Why we age? Genes and Mutations Q/A Part 1

If you have read the post on “ Why do we age and what can we do to stop it?” , you might like this Q/A post based on it.

This is a series of questions from one of my friend Leah who blogs at “The Modern Idiot “. I attempt to answer the same from my understanding of the subject:

So as we evolve, and adapt, and mutate through each subsequent generation’s environment with new diets, new toxins, new atmospheres, etc., are we aging faster or slower as a whole?

First off, we don’t not evolve fast enough to exhibit the stable, sustainable mutations in the immediate generations that follow as we have a relatively large lifespan. These mutations are generally easily evident in populations of bacteria because they have very short life cycles. For us, it would take 1000s of years to make any marked evolutionary difference in our population.

But if you take the Ecuadorian community I wrote about in the post as an example, there is was seen that the entire population with that specific gene mutation came from a common progenitor who had that mutation AND THE MUTATION WAS STABLE enough to be passed on to subsequent generations.

Further more, it can also mean that a defect in one copy of the gene was enough to cause a deviation from the norm. Here the other gene (the copy received from the other parent) was suppressed or masked.

Another point to be mentioned is there are two types of mutations that can affect your body. One that can affect your somatic cells (general cells of the body like skin cells, liver cells etc.,). This type of mutation can affect you only during your lifetime and is not passed onto the progeny.

The mutation has to reach the germ cells (sperm or egg cells) to alter the genetic data and if it is a stable one, be passed off in to the subsequent generations. (Mutation is nothing but the altering of the nitrogenous base sequences present in the DNA. These bases are of 4 types and are denoted by A, T, G, C and have specific base paining capabilities. This coding mechanism thereby codes specific proteins that are needed for our survival and proliferation. So if any of these bases are changed at any part of the DNA , the protein code is altered and this might lead to bad products or protein misfolding and a general impediment of normal functions. Sometimes, mutations can be reversed. For example a mutation caused by UV can be reversed by near-UV light and so on. There fore, I mentioned the fact that the mutation has to be stable enough have any observable changes.)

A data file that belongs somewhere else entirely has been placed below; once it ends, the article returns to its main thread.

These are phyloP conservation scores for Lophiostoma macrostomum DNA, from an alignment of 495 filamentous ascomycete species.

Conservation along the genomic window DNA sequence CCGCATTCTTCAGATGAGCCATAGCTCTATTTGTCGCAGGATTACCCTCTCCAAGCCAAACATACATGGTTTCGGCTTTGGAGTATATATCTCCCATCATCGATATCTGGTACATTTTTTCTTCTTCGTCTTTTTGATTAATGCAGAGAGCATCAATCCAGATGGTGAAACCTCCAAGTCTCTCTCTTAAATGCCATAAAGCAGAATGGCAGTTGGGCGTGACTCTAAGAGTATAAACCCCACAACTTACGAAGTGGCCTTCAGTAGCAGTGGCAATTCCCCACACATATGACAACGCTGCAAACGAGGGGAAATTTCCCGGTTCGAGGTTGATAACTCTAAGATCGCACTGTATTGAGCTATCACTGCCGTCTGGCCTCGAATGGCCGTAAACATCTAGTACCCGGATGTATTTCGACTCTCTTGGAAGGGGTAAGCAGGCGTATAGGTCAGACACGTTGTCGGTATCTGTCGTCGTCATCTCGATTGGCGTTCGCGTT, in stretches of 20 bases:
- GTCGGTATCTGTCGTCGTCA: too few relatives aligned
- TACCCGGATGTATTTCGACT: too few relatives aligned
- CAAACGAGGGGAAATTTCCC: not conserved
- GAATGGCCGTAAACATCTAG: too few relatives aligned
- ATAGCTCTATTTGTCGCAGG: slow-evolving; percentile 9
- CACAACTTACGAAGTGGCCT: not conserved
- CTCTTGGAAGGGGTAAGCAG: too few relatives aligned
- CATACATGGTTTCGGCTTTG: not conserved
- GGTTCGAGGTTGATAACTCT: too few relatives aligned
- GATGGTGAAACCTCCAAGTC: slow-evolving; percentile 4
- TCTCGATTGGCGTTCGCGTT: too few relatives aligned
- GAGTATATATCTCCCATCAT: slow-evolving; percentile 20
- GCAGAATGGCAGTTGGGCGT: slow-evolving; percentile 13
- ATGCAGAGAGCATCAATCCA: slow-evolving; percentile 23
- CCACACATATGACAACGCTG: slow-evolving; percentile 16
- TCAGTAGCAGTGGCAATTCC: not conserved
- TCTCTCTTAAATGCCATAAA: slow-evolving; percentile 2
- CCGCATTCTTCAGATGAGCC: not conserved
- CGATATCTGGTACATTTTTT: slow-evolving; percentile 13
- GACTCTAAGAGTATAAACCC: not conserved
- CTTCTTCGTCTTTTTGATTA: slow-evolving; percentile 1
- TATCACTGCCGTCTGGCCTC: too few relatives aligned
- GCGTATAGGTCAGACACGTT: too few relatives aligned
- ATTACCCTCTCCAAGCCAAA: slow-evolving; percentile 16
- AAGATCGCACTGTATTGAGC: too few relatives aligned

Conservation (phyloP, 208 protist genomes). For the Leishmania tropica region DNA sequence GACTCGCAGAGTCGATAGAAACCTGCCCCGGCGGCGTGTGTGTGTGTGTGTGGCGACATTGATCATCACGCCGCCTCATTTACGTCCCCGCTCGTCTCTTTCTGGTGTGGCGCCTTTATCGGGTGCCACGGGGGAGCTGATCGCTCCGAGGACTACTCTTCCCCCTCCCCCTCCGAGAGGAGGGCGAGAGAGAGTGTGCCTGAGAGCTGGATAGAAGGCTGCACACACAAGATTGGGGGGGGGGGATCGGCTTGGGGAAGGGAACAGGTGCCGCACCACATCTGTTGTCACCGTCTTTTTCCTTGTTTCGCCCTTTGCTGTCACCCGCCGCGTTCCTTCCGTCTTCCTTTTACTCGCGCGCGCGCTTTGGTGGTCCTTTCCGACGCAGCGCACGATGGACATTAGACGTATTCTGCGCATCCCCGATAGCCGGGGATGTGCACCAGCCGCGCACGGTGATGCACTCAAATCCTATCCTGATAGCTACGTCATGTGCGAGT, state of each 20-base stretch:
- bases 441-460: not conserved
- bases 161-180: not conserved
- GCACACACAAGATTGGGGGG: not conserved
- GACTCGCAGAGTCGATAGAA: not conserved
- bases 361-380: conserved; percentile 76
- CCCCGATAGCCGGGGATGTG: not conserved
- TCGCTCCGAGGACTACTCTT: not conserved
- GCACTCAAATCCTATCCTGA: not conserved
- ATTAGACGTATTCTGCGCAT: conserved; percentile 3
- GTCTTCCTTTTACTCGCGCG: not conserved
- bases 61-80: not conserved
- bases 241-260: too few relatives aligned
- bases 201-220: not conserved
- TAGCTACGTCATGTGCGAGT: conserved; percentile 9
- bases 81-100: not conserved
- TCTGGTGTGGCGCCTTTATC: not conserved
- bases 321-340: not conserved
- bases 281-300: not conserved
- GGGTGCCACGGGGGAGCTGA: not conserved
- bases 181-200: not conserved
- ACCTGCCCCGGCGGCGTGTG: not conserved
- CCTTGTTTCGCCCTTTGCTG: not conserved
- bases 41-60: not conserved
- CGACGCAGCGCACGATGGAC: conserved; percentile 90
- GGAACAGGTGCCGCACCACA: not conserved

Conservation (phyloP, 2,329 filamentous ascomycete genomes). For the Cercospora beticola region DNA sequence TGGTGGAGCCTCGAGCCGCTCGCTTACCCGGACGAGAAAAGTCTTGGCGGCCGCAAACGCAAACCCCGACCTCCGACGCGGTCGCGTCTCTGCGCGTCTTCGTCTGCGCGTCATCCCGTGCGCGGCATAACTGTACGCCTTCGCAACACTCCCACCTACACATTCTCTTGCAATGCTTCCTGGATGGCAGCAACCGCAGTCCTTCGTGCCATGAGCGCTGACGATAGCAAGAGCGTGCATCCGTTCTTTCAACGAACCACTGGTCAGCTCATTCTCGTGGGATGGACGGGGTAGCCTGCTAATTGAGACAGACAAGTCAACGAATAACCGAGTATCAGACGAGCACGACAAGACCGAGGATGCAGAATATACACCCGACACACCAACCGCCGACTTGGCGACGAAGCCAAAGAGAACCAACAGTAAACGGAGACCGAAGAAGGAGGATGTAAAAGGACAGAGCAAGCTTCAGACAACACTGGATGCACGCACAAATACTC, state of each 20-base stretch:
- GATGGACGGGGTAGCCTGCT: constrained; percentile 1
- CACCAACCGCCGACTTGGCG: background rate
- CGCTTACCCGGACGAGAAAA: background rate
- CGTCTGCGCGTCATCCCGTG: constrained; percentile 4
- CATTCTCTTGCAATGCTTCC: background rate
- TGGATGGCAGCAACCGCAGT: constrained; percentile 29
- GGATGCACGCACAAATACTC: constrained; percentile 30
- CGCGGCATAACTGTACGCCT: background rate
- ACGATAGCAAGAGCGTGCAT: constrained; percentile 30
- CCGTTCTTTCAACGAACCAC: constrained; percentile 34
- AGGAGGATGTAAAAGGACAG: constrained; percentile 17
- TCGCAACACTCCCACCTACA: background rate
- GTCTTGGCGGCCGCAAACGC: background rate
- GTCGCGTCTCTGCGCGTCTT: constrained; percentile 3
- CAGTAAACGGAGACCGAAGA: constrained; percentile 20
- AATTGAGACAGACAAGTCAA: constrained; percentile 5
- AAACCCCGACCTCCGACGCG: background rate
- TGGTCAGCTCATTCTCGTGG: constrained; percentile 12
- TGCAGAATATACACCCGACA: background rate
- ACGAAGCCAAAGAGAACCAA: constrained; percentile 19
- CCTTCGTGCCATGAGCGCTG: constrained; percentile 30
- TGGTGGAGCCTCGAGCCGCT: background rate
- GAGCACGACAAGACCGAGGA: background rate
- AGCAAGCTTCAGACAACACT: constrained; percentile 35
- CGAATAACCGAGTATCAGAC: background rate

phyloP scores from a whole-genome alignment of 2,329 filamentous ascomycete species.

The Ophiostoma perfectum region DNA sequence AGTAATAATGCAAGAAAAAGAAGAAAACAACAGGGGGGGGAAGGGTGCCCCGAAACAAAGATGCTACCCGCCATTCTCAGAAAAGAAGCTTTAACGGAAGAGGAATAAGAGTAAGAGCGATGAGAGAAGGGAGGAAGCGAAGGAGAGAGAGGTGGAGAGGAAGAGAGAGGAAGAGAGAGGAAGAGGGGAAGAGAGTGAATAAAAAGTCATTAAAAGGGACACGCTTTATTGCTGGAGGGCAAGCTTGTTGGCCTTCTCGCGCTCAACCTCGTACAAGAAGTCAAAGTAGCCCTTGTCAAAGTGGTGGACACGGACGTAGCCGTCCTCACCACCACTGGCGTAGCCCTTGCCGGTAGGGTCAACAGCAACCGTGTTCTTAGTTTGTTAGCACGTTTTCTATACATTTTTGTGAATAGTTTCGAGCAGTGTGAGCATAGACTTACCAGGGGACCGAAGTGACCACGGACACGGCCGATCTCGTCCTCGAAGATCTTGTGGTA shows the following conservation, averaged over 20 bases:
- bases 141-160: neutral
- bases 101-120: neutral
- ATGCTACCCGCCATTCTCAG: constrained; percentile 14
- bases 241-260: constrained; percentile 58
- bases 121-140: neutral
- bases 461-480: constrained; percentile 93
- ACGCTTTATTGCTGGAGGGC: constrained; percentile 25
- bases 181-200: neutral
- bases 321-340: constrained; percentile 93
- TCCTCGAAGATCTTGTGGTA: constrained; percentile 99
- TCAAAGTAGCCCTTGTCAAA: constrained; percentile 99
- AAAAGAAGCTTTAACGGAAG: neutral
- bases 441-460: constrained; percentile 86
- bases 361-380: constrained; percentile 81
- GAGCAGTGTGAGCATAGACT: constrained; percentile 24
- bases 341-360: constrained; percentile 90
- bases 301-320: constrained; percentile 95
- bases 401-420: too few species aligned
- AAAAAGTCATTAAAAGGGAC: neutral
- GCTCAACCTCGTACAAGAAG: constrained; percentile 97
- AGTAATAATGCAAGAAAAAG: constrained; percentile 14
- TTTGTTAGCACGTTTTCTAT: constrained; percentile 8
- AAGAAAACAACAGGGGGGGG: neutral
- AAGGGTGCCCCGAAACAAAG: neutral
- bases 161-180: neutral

Are we aging faster or slower as a whole? Can this be determined with accuracy?

Human lifespan has increased because we can now cure many diseases that were the main cause of death earlier. WE have also become more conscious and aware of what’s good and what’s harmful.

Since the current biomarker to calculate the aging process is the telomere, we can have statistical data concerning the recent times but since these are fairly recent developments, I don’t think we can statistically determine whether the rate is faster or slower as compared to maybe even 200 years ago. This is my opinion as far as the biomarker strategy is concerned.

I guess we can calculate the data obtained from a group of individuals living in different geographical locations and having different lifestyles and get an estimate. This kind of studies is sometimes done with twins who have the same genes but exhibit different traits due to different environments. How our genes will express themselves is determined by external environments to a great degree.

Are we also passing on damaged DNA to create increased susceptibility to mental disorders, disease, etc.?

If there is a germ-line mutation (in some egg/ sperm cells) and is stable enough, there are high chances of it being transferred to the next generation. Now the fact remains, the mutation has to be stable enough and also whether the disease you are dealing with is caused by the alteration of a single gene/ product. Sometimes, its a complex interplay and interaction between a variety of genes/cells/organ systems in order for the disease to develop.

If we are passing a defective gene that is stable and is detrimental for the child, in future we might be able to screen and alter the damaging effects by gene therapy in the unborn kids (this is currently happening but theres a lot of problems and ethical issues attached with it). There are also many gene therapy practices for cancer and other diseases but the outcome is not always desirable. Its still under works.

Cheers! PART 2 OF THE Q/A LIST TO FOLLOW SOON..

©2013-2015, The Idea Bucket. Written By ANANYA. For more background info, please refer to this post: “Why do we age and what can we do to stop it?”

 

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